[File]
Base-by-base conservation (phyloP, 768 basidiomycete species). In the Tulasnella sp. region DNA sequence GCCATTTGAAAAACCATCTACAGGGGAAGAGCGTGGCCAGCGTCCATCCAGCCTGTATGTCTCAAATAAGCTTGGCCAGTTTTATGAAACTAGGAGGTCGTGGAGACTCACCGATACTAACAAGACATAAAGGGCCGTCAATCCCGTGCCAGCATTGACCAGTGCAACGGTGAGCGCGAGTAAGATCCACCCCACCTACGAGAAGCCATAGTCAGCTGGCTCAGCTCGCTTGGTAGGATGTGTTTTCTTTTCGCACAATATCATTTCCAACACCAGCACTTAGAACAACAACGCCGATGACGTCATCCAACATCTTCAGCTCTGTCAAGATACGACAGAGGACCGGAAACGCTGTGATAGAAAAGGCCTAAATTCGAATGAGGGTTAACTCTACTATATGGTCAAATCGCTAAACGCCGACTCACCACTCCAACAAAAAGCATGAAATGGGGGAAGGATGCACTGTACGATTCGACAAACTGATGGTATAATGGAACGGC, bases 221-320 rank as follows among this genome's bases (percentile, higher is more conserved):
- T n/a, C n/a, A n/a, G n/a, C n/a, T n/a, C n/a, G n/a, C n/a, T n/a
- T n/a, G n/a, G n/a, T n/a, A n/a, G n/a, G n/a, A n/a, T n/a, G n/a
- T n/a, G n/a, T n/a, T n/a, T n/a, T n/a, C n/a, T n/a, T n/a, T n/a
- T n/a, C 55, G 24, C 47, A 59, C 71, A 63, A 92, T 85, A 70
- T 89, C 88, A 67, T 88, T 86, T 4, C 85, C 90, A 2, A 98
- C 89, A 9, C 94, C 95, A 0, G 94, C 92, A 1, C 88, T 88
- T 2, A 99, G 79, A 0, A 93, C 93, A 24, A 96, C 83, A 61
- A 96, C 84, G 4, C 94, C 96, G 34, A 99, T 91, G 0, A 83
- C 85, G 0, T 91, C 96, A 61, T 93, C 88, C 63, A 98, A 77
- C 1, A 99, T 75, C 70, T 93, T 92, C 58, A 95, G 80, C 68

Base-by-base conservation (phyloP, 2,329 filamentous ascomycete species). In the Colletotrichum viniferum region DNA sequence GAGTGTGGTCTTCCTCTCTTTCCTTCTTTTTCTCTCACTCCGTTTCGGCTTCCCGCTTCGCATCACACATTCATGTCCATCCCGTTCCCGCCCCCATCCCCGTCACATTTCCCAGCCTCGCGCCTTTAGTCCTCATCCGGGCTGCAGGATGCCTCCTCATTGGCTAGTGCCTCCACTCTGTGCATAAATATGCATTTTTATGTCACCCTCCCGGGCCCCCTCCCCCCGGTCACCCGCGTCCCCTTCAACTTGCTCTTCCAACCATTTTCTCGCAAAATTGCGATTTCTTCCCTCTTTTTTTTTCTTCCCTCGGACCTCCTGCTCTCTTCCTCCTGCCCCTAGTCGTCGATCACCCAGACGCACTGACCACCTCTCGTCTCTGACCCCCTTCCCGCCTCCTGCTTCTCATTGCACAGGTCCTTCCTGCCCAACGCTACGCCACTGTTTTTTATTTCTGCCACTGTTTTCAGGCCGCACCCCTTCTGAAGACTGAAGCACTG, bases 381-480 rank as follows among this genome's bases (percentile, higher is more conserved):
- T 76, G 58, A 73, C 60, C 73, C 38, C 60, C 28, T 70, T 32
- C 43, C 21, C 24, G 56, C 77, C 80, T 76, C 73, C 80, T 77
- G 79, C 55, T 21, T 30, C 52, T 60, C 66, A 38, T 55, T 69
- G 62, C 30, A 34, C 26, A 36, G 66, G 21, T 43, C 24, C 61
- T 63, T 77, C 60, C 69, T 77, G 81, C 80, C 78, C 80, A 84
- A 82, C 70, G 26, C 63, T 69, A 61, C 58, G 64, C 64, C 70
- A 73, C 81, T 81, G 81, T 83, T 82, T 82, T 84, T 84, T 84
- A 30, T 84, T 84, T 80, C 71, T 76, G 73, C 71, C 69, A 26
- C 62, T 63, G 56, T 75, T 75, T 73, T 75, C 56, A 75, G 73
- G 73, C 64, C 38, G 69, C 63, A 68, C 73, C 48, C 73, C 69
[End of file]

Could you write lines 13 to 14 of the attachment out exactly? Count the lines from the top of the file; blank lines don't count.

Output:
- T 76, G 58, A 73, C 60, C 73, C 38, C 60, C 28, T 70, T 32
- C 43, C 21, C 24, G 56, C 77, C 80, T 76, C 73, C 80, T 77